Bike Buyers Tip: Scammers now run whole scamming companies
Bike Buyers is in the business of purchasing motorcycles which find themselves on the showroom floor of the famous Fire It Up dealership in Fourways, and the number of motorcycles on the Fire It Up floor suggests they are damn good at what they do. Collectively, they have many decades of bike buying experience and will be sharing their knowledge with The Bike Show Website every Monday offering tips, advice, guidance and warnings regarding your bike buying or selling experience. For this week’s tip, we look into how scammers are taking things to a whole new level.
As what often happens these days, you need a spare part – or even a whole motorcycle – so you type the bit you need into the internet followed by the words “for sale” and Google supplies a generous list of links, some of which are actually relevant to your search.
The top of the list is usually the popular online selling websites, with one advert displaying exactly what you are looking for. Understandably, South Africans have become a cautious bunch, so you click on the link for the ad and look for tell-tale signs of a scam, such as foreign-sounding names, mistakes and deals that look too good to be true. Instead of all this, you find what you are looking for, at a reasonable price and from an actual company with a landline and a website.
You click on the website and find an array of products, parts and motorcycles for sale with photos, all available to be bought online and shipped to where ever you are. You phone the landline, and a friendly person tells you they have the part in stock, and you need to pay a deposit before they will send it. You dutifully pay the deposit, and that’s the last you will see of your money with no part forthcoming. When you contact the company, they either have excuses or they stop responding.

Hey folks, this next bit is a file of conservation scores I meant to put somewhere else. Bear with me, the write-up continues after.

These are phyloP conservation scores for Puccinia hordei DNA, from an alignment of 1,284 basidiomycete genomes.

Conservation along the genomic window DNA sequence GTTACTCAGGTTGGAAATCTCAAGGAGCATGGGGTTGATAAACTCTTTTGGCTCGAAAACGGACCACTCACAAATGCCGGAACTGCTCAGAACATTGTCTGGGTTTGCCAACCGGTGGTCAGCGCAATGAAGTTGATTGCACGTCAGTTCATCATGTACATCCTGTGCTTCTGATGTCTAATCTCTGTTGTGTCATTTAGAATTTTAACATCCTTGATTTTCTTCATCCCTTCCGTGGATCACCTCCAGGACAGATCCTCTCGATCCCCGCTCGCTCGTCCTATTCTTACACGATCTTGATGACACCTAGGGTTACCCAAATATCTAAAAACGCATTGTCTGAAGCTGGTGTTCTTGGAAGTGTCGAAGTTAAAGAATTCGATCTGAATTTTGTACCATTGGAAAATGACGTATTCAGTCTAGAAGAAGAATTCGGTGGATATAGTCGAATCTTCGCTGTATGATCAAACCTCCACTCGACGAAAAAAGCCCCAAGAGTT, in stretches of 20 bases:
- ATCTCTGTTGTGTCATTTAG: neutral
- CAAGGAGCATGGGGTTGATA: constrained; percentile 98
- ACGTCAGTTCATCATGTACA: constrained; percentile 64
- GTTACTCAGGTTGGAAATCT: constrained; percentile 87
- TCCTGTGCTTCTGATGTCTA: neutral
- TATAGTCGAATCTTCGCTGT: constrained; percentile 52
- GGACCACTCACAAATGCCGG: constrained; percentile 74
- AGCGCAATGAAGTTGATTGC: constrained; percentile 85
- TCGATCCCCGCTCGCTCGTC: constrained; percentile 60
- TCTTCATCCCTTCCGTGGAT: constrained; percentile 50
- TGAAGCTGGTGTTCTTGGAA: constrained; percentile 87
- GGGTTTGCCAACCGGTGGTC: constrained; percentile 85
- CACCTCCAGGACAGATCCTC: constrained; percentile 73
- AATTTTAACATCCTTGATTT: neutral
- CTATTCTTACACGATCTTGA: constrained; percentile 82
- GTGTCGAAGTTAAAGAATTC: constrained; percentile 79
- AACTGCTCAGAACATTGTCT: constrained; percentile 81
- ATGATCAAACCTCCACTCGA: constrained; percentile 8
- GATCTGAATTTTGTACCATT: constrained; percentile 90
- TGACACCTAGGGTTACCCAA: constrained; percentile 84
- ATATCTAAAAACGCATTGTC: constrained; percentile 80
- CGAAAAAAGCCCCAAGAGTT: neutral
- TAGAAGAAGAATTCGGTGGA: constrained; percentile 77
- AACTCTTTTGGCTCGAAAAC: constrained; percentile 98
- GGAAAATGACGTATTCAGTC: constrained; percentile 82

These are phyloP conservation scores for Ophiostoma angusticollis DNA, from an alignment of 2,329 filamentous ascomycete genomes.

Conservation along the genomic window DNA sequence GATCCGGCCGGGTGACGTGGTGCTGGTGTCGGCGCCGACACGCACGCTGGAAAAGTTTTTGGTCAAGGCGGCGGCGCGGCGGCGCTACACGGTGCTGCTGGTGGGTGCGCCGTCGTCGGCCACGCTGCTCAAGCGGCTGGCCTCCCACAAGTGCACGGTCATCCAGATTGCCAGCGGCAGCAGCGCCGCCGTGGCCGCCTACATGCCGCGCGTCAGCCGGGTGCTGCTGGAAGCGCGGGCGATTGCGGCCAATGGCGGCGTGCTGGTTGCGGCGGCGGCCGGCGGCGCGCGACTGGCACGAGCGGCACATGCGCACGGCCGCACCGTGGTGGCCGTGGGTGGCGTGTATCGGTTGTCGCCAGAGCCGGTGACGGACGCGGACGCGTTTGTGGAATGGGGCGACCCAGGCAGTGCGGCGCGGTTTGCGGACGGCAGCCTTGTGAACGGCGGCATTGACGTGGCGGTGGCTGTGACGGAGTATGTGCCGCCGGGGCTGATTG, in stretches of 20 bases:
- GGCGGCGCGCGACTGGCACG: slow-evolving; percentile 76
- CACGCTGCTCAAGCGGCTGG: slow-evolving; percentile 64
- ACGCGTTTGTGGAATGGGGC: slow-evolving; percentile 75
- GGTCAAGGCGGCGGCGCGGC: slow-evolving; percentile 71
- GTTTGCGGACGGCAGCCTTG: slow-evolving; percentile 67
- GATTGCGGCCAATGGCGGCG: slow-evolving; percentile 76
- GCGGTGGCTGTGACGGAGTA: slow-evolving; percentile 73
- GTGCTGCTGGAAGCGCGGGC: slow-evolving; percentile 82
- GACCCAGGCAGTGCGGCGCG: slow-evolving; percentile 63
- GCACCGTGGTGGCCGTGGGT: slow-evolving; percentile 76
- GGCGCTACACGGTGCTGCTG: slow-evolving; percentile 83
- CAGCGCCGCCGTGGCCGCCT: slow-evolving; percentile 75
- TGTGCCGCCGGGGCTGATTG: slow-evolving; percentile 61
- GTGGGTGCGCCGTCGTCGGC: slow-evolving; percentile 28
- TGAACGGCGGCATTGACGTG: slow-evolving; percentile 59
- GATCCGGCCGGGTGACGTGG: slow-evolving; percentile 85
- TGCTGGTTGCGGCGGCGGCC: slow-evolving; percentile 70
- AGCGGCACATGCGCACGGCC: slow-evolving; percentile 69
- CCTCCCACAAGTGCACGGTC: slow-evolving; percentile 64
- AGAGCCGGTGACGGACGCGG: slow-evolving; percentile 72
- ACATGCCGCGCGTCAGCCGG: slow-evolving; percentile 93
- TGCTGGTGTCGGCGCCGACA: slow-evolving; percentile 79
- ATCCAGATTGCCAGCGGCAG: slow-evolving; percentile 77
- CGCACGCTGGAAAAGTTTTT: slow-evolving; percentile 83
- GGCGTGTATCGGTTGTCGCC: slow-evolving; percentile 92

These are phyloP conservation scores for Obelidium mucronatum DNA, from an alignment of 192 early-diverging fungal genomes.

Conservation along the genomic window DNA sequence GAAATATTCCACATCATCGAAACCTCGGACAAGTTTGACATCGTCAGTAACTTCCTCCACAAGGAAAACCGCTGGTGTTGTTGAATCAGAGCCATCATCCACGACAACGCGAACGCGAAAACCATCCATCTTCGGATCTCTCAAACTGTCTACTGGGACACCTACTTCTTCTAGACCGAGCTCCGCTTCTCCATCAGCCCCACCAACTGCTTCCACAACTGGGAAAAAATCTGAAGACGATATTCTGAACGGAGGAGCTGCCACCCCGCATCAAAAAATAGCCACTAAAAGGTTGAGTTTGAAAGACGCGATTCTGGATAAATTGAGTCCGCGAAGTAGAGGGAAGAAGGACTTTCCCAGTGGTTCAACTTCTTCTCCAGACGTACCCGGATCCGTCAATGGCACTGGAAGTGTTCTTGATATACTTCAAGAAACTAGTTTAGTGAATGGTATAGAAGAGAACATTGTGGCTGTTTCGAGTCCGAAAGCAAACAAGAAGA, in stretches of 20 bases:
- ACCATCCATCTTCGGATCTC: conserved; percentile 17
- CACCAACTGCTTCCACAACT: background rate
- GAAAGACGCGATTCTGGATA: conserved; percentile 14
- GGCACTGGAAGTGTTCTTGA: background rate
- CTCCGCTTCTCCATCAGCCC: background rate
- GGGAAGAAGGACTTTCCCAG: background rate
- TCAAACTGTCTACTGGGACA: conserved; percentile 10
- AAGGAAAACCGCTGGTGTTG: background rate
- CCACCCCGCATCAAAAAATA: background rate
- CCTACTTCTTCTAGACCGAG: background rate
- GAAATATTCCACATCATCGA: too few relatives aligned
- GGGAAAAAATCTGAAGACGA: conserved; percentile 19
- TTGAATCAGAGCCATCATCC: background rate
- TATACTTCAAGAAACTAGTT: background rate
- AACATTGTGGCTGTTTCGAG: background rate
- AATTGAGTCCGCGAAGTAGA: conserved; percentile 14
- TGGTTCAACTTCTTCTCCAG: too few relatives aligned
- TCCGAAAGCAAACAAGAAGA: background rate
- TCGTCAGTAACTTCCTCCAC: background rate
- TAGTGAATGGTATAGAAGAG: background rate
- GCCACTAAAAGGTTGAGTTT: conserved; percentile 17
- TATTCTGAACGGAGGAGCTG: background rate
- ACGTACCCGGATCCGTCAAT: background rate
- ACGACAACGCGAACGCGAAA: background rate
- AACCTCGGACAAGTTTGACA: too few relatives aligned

What these scammers do is find companies that are going out of business or have recently gone out of business, and then steal this company’s identity. They will set up a website, an ordering system and even a landline. Of course, they keep no stock nor have any intention of keeping stock.
There are ways of avoiding this. The first is dealing only with companies you know or who already have a reputation. Otherwise, look at the website, particularly the photos.; if they appear to have conformity with their pics – like the place they are taken, the style and size of the photos – then they might be legitimate. If they are all over the place, like they have been sourced from many different websites, then you have reason to be concerned. Lastly, ask them if someone can come to their premises and fetch the product directly. If they tell you some convoluted story, such as that the part is in their warehouse and needs to be retrieved, then be extra cautious.